Now that we know that a BEC is limited by its ability to shed heat, and that the amount of heat generated is equal to the product of the current, and the input-output voltage difference, we can see why most manufacturers rate their ESCs with BEC as to the maximum number of cells and/or servos that can be used.
The more cells there are in the battery, the higher the BEC input voltage, and hence the higher the voltage difference between the input and the 5 Volt output. And, the more servos being used, the higher the average current draw.
A typical ESC with BEC might be rated as follows:
|NiMH Cells||Standard Micro Servos||High Torque Servos|
|5 to 6||4||4|
|7 to 8||4||3|
|9 to 10||3||2|
|11 to 16||No BEC||No BEC|
Notice that as the number of cells increases, the number of servos permitted decreases. That way, as the voltage difference goes up, the expected current draw goes down. Beyond 11 cells (for this example), the BEC cannot be used at all because the voltage difference is too high to safely supply any significant amount of current.
In any model, but especially in a BEC equipped one, it is important to ensure that all control surfaces move freely. If a control surface or pushrod sticks or binds, the servos have to work harder, and they will draw much more current. This can cause the BEC’s regulator to overheat and shut down, resulting in loss of radio control. A sure sign of such a problem is a servo that hums or chatters when a control stick is held at full deflection.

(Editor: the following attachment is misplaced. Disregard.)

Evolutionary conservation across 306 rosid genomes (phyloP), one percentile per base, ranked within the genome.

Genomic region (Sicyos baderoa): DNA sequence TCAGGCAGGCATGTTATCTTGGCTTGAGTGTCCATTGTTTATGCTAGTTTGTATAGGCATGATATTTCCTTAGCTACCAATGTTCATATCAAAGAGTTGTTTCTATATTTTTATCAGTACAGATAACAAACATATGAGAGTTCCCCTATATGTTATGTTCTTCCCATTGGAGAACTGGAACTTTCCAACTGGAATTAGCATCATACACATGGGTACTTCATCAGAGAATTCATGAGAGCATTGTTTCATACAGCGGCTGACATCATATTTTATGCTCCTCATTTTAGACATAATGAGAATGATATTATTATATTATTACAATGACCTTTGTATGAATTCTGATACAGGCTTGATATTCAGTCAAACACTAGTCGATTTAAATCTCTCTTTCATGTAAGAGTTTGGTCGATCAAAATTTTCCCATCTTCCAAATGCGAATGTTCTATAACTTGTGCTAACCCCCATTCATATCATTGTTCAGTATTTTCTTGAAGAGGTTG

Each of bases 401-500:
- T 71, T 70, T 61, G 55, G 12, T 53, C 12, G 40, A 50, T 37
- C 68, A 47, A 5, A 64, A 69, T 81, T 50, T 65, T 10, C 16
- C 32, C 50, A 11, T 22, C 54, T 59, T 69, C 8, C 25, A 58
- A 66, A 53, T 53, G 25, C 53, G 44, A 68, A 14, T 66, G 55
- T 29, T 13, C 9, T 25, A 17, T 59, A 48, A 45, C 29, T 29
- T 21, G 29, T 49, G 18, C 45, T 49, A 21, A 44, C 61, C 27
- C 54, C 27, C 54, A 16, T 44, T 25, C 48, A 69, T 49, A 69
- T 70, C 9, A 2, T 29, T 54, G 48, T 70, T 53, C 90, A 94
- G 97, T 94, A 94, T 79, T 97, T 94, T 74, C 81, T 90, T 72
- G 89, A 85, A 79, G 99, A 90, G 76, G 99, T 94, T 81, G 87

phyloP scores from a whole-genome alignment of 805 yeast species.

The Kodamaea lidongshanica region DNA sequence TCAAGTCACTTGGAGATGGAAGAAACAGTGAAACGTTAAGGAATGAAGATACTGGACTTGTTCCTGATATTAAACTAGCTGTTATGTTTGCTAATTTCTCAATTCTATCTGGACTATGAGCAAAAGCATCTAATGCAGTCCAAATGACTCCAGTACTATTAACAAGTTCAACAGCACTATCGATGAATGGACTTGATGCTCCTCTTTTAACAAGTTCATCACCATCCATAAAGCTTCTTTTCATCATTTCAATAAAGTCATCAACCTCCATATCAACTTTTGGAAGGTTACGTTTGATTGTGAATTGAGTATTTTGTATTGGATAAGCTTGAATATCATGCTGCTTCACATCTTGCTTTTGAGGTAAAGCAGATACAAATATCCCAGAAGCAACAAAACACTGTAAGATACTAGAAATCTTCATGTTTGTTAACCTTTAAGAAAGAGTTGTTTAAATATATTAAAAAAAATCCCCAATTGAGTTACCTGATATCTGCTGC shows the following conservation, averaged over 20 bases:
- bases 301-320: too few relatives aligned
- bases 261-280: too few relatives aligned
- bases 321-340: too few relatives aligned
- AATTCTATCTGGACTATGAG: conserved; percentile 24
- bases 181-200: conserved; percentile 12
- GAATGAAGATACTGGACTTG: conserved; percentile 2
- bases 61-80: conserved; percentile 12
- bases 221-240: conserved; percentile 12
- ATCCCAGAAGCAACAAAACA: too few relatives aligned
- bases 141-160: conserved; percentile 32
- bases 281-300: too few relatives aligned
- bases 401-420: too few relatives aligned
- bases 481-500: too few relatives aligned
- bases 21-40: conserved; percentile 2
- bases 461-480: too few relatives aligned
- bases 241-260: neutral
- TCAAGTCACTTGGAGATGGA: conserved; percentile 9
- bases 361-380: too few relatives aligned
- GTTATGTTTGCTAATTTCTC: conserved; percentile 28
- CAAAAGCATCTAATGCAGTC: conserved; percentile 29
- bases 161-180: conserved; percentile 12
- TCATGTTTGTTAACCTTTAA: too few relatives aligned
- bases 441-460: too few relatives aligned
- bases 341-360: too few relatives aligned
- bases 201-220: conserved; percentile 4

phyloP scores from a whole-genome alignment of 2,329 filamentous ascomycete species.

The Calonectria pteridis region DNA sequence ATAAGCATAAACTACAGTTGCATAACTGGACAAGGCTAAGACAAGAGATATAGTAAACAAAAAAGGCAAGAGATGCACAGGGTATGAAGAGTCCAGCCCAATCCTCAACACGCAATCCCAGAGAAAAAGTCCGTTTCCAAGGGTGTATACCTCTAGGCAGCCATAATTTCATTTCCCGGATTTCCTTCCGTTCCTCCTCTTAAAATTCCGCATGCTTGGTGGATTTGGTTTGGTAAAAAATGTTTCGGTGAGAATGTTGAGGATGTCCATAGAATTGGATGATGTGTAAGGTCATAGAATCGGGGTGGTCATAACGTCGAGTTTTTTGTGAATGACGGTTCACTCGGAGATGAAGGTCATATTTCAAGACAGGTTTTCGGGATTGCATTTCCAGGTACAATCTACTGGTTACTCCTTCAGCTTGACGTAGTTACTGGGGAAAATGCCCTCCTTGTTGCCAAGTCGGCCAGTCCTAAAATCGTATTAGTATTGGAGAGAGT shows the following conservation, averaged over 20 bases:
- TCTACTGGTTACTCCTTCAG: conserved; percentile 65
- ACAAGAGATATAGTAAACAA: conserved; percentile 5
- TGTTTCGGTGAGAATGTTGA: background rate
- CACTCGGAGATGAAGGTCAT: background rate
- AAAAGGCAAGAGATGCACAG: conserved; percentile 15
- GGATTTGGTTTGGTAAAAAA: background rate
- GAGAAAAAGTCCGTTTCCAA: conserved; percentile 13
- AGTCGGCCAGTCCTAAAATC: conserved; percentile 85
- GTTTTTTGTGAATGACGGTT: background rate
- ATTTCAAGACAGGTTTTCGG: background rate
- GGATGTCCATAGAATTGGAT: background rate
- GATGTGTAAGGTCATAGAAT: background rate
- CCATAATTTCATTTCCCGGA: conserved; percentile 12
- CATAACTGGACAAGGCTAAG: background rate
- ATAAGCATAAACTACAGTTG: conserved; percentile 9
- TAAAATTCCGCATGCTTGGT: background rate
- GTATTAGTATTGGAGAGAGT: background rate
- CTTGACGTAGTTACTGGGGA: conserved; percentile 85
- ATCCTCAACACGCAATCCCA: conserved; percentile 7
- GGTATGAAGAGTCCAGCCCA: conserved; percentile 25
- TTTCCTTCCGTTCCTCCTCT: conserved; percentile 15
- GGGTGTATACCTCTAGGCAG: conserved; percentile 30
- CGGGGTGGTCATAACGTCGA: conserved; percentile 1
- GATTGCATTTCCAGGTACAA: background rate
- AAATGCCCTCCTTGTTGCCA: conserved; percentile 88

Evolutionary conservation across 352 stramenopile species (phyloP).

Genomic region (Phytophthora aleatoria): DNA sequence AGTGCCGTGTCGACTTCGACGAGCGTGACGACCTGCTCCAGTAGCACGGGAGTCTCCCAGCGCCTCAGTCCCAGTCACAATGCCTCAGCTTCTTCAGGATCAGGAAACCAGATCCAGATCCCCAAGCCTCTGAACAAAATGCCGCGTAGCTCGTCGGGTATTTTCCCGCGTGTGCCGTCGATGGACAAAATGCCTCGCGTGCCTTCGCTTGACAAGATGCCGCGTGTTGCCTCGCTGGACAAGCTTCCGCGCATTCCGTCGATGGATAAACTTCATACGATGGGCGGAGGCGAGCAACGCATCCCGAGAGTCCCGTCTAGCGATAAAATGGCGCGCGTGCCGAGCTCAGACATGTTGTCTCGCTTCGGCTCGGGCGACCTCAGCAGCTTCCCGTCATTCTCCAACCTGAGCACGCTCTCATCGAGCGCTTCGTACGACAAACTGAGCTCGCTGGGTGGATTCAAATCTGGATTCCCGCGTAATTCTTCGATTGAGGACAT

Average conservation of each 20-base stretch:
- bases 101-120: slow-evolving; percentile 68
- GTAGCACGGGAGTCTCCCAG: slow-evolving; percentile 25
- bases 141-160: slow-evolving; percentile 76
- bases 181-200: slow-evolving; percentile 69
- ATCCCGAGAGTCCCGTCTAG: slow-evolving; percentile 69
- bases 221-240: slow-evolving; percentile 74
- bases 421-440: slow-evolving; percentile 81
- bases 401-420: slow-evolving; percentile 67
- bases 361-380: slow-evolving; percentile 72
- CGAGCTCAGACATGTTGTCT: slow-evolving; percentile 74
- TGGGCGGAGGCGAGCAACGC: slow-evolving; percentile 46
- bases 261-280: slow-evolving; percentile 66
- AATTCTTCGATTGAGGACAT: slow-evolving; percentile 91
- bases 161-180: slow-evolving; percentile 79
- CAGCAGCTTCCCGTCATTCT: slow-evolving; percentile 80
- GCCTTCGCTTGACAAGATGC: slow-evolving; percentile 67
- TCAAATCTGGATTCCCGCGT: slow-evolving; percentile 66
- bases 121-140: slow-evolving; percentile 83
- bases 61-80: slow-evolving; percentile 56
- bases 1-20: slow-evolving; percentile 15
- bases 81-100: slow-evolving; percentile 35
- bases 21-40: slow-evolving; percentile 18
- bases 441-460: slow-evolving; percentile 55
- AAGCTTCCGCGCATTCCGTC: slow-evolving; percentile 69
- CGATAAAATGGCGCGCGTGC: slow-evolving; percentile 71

In a typical electric flight, the motor battery is dead or nearly dead by the end of the flight. This is very undesirable if the motor battery is also supplying power to the receiver and servos, since you would no longer be able to control the model.
For this reason, all BEC-equipped model aircraft ESCs have a motor cut-off feature which turns off power to the motor when the battery is running low, leaving enough power to operate the radio system for some time. This means that the BEC must be able to "tell" the throttle to turn off the motor, which is represented by the dotted line in Figure 1.
Because the receiver and servos take far less power than the motor, cutting off the power even 10 seconds before the battery is dead will reserve many minutes of radio system power. The problem is knowing when the battery is almost dead.